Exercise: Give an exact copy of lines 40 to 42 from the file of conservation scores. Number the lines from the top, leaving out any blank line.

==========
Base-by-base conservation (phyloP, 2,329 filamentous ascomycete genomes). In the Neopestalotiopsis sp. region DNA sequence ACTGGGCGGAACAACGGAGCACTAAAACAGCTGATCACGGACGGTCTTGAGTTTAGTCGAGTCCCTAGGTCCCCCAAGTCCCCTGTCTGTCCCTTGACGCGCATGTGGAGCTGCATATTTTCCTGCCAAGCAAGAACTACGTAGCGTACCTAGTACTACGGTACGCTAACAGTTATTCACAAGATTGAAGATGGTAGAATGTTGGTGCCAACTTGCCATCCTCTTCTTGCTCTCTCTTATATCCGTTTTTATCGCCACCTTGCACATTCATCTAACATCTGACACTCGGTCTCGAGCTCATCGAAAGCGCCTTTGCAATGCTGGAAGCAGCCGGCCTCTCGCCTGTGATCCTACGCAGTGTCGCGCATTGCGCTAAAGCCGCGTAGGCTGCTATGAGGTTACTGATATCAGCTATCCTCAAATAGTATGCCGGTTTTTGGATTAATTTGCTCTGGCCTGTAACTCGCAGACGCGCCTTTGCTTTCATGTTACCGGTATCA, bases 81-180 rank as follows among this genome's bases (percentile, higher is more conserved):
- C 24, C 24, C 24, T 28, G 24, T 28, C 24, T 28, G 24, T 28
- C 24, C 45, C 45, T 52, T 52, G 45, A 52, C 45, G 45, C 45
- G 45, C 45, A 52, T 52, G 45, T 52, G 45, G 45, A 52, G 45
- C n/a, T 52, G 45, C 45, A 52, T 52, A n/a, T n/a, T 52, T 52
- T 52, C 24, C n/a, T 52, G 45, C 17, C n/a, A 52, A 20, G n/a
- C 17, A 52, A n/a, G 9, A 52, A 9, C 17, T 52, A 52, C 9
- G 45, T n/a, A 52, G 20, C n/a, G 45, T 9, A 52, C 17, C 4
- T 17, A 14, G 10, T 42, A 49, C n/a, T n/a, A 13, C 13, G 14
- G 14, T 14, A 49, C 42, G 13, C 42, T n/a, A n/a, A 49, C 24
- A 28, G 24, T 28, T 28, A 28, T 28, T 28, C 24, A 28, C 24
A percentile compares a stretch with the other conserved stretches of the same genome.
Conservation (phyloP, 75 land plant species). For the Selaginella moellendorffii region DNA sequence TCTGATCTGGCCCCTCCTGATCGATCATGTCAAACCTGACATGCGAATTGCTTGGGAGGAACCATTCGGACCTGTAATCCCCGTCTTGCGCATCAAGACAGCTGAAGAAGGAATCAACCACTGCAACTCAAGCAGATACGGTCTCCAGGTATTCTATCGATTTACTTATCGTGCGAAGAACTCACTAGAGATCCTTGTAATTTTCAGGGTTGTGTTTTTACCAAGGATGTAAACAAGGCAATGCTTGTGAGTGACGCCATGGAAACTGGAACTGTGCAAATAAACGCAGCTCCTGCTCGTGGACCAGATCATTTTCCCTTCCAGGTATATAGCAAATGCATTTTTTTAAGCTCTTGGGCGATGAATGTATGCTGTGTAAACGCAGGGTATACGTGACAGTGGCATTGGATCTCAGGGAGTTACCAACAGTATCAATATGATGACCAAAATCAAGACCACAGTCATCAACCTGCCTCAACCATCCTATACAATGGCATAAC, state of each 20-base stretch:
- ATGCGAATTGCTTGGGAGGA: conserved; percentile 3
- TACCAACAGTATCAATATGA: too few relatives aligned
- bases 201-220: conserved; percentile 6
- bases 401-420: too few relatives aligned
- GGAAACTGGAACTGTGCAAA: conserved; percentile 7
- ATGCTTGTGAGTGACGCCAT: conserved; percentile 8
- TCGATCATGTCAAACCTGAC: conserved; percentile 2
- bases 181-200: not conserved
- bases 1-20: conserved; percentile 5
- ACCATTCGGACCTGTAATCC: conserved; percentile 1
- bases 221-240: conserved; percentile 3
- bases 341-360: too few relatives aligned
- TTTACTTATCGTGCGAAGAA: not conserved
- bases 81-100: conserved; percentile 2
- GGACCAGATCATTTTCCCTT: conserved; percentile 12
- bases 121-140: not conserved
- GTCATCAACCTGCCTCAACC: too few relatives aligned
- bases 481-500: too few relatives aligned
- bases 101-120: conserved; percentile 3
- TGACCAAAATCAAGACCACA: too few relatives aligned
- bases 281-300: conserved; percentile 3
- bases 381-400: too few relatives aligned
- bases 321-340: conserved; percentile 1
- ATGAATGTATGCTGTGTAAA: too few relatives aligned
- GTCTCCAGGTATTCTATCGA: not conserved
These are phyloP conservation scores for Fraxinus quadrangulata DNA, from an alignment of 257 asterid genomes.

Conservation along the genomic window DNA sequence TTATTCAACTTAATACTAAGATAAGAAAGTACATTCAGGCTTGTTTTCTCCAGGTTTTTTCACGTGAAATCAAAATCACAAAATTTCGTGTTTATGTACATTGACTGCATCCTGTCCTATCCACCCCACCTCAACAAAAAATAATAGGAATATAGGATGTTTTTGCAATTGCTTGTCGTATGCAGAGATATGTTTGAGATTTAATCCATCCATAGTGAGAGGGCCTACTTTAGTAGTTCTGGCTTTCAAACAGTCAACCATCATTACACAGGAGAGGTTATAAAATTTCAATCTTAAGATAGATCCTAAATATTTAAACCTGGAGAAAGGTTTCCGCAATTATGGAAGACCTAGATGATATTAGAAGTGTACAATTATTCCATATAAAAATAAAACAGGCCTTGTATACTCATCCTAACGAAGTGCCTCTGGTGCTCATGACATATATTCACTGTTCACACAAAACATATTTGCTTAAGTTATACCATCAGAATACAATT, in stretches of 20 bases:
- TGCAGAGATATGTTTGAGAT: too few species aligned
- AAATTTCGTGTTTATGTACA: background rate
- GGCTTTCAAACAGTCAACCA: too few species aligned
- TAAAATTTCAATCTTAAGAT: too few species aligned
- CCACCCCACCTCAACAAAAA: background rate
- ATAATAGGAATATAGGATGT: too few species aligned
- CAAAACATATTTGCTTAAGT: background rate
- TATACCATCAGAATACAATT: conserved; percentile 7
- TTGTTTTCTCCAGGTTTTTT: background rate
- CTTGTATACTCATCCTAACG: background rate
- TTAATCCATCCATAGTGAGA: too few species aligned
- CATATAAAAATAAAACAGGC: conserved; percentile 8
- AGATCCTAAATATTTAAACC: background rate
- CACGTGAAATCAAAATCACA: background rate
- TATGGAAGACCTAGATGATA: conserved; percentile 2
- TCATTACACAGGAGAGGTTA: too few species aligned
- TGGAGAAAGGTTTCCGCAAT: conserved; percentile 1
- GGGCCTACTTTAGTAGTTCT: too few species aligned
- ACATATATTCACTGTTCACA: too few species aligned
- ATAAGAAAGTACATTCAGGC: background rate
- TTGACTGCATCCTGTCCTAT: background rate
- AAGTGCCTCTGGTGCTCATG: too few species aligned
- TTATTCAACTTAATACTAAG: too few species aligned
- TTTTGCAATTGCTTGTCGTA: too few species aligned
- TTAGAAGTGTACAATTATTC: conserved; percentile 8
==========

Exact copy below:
Conservation along the genomic window DNA sequence TTATTCAACTTAATACTAAGATAAGAAAGTACATTCAGGCTTGTTTTCTCCAGGTTTTTTCACGTGAAATCAAAATCACAAAATTTCGTGTTTATGTACATTGACTGCATCCTGTCCTATCCACCCCACCTCAACAAAAAATAATAGGAATATAGGATGTTTTTGCAATTGCTTGTCGTATGCAGAGATATGTTTGAGATTTAATCCATCCATAGTGAGAGGGCCTACTTTAGTAGTTCTGGCTTTCAAACAGTCAACCATCATTACACAGGAGAGGTTATAAAATTTCAATCTTAAGATAGATCCTAAATATTTAAACCTGGAGAAAGGTTTCCGCAATTATGGAAGACCTAGATGATATTAGAAGTGTACAATTATTCCATATAAAAATAAAACAGGCCTTGTATACTCATCCTAACGAAGTGCCTCTGGTGCTCATGACATATATTCACTGTTCACACAAAACATATTTGCTTAAGTTATACCATCAGAATACAATT, in stretches of 20 bases:
- TGCAGAGATATGTTTGAGAT: too few species aligned
- AAATTTCGTGTTTATGTACA: background rate